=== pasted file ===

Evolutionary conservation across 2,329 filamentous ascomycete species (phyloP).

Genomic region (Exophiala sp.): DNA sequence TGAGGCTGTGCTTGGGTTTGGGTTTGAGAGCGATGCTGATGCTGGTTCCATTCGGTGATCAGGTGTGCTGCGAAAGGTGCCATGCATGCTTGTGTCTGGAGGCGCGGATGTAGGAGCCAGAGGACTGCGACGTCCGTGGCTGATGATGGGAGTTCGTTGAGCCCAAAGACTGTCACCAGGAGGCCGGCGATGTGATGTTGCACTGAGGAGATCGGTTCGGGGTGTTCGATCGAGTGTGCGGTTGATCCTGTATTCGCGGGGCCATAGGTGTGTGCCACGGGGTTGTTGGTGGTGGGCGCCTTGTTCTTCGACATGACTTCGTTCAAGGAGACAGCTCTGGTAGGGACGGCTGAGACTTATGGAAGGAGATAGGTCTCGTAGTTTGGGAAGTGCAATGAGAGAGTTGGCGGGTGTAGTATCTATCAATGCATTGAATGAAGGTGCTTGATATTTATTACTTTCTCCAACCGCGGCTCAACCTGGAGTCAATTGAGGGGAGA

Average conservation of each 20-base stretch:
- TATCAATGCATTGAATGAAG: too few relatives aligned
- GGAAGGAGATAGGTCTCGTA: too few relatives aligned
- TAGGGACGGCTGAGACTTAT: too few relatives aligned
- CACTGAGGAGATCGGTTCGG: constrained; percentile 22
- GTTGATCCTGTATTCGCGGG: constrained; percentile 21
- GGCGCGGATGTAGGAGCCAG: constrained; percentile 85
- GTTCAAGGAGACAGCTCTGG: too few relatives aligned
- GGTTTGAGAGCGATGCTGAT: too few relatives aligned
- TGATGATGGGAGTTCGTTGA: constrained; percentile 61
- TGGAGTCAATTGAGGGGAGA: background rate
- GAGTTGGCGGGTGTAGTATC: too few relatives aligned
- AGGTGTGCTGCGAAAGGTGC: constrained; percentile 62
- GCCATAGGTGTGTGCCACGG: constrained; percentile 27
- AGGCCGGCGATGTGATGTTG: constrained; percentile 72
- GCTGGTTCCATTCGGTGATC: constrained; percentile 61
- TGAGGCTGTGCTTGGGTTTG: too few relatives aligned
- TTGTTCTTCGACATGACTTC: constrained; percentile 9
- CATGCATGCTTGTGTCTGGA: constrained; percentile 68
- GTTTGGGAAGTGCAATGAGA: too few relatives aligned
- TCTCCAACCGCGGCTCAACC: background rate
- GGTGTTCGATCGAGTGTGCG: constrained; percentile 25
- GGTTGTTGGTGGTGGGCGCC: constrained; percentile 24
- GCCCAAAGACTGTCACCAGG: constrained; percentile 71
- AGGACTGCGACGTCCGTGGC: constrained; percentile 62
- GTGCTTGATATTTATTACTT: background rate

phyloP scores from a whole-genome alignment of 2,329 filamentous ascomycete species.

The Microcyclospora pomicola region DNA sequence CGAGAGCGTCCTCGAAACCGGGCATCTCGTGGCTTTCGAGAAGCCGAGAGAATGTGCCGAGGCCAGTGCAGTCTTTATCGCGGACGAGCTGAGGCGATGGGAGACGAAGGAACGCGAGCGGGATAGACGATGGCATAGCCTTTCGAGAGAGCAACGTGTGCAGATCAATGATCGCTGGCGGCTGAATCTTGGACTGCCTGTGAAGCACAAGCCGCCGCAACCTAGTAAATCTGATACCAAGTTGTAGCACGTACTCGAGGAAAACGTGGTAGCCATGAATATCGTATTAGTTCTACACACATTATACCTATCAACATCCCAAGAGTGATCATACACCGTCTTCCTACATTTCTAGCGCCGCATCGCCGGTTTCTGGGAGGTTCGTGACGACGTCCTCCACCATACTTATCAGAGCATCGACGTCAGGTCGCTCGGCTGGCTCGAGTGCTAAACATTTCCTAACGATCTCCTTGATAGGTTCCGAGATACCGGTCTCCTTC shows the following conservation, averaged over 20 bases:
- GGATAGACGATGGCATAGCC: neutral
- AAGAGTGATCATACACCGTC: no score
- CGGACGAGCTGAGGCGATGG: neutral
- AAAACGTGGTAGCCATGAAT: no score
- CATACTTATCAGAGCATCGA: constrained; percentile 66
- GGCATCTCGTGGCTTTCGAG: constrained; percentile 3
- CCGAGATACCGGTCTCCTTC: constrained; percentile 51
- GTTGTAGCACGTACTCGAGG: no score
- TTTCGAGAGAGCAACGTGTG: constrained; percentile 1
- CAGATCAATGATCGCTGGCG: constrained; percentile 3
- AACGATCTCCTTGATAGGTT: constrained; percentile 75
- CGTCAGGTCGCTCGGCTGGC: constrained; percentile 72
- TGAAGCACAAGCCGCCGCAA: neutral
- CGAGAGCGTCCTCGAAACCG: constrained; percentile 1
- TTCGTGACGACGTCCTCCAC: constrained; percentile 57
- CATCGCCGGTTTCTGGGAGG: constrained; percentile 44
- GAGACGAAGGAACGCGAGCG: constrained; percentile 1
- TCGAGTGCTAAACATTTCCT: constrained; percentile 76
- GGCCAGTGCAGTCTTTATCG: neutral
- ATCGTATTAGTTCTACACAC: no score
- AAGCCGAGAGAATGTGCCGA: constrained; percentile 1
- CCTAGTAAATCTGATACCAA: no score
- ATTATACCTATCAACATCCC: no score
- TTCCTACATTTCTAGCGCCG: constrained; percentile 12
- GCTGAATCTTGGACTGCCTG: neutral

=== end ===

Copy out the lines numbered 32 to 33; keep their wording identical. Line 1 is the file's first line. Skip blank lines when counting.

- AAGAGTGATCATACACCGTC: no score
- CGGACGAGCTGAGGCGATGG: neutral